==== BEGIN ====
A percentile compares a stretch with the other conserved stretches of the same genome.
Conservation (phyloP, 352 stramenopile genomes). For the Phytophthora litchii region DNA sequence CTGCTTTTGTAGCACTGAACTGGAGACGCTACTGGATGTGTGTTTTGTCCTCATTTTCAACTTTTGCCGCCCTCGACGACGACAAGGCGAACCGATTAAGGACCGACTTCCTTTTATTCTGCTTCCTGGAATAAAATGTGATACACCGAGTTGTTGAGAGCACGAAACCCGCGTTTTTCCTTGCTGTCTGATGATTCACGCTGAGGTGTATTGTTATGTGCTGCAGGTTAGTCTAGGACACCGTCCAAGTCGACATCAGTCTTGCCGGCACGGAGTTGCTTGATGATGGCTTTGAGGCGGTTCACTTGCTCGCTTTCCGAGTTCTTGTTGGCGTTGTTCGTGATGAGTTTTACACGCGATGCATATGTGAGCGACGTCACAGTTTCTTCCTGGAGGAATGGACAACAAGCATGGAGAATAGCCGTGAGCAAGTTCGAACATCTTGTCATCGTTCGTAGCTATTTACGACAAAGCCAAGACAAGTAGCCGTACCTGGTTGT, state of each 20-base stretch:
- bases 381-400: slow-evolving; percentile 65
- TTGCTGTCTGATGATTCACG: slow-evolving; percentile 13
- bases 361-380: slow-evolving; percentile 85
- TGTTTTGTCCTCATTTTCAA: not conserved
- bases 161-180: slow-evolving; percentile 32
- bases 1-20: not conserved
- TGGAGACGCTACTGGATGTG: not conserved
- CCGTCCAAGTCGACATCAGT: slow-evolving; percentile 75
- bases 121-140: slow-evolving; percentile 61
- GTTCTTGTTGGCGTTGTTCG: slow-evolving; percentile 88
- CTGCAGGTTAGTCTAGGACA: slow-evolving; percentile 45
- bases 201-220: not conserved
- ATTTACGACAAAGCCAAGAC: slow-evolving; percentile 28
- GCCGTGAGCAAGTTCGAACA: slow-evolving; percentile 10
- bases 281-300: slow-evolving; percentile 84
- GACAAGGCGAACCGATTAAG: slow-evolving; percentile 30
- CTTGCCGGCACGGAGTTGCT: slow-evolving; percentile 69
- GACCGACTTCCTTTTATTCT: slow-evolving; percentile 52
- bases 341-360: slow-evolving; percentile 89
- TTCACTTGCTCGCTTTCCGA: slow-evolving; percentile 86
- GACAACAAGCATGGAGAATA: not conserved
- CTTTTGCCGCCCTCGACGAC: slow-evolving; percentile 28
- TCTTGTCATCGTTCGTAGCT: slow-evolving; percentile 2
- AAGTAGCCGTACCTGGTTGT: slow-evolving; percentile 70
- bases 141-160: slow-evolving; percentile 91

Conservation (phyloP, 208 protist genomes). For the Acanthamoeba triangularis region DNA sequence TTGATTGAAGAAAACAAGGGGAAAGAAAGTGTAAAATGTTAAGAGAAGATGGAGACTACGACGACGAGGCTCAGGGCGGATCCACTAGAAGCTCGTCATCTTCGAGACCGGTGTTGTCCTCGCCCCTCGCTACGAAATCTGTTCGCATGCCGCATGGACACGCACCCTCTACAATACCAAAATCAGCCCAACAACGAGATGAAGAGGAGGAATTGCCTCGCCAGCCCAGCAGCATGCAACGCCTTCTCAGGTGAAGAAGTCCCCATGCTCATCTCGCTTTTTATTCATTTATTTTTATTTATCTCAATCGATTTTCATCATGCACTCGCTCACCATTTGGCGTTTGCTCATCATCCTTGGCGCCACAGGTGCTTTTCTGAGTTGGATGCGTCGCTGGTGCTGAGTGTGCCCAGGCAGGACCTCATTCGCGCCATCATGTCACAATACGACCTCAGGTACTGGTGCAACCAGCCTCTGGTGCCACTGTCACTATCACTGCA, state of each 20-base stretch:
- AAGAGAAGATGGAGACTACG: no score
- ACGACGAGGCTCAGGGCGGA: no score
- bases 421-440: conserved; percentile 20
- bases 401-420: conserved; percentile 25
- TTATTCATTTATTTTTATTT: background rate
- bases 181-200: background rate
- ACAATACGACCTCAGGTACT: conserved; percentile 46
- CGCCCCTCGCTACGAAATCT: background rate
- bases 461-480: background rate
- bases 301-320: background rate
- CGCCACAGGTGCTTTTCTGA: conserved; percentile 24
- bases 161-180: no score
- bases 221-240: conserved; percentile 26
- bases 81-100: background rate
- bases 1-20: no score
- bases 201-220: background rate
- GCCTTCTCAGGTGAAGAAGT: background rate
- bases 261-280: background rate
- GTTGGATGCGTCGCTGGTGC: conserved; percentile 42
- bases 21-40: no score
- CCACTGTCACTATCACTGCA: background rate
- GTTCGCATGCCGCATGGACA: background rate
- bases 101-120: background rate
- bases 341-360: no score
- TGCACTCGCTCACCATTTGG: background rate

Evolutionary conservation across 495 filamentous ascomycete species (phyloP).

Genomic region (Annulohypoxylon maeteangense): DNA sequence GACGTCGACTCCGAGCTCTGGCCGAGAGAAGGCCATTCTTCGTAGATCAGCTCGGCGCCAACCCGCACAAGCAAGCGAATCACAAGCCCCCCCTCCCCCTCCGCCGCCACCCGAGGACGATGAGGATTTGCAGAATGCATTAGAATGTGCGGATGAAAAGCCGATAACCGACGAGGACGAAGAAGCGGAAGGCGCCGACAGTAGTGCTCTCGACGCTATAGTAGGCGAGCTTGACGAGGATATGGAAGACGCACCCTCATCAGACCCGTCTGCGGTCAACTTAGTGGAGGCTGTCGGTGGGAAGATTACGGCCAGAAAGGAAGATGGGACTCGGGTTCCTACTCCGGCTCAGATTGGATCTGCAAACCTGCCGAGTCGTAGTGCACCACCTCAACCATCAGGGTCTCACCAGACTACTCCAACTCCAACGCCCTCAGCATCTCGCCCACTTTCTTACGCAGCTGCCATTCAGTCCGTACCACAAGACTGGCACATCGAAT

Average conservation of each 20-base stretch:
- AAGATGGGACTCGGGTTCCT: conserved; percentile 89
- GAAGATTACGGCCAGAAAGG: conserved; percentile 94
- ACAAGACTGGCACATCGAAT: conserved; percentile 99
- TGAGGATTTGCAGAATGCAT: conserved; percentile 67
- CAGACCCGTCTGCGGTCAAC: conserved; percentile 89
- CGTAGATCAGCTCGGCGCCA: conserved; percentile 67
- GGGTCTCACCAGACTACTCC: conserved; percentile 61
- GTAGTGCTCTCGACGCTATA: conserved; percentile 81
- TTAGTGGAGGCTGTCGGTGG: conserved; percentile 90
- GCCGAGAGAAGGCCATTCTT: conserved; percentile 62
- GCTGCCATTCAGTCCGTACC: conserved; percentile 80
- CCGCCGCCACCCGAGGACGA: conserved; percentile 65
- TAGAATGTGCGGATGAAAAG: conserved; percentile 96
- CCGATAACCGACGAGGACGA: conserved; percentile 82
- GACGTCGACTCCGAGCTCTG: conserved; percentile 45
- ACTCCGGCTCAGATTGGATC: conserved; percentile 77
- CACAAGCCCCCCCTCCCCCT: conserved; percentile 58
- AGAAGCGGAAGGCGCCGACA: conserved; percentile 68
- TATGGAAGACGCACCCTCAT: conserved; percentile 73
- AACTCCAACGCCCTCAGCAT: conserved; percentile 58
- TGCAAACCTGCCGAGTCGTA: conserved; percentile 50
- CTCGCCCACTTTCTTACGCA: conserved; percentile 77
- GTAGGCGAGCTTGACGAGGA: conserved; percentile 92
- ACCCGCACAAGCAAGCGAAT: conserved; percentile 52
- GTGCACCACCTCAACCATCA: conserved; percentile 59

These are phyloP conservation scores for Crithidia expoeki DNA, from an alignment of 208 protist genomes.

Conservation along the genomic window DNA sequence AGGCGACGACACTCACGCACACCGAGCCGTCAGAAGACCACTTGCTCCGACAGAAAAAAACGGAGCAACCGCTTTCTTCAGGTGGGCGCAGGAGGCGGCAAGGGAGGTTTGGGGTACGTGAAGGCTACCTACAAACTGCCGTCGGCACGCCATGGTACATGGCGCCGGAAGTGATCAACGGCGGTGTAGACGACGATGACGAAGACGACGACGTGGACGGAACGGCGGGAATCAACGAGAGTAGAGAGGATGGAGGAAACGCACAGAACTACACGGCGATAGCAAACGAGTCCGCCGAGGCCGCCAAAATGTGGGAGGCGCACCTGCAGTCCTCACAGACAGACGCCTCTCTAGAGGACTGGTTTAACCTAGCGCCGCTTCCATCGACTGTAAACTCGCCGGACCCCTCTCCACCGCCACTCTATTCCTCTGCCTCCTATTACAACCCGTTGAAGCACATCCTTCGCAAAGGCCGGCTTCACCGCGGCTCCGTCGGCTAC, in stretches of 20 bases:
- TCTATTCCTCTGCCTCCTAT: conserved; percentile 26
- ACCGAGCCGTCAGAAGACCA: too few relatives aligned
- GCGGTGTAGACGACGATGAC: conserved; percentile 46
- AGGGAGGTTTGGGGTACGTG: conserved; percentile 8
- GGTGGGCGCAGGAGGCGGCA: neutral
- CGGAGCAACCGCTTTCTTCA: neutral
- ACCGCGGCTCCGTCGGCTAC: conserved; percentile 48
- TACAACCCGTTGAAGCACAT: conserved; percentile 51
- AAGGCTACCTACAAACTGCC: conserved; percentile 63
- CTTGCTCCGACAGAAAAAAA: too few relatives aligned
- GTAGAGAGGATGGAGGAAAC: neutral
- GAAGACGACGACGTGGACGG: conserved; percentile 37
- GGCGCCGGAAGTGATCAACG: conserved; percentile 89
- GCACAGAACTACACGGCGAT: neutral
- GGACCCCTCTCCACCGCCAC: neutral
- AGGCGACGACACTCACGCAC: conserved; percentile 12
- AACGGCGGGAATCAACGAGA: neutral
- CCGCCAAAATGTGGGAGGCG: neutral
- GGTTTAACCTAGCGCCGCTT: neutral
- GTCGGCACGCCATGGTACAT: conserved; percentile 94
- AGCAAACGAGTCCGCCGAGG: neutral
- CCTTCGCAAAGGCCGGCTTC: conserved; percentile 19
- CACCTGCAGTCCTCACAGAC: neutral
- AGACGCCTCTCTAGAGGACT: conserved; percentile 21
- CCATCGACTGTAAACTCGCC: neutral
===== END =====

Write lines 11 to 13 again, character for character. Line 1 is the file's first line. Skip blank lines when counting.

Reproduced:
- bases 121-140: slow-evolving; percentile 61
- GTTCTTGTTGGCGTTGTTCG: slow-evolving; percentile 88
- CTGCAGGTTAGTCTAGGACA: slow-evolving; percentile 45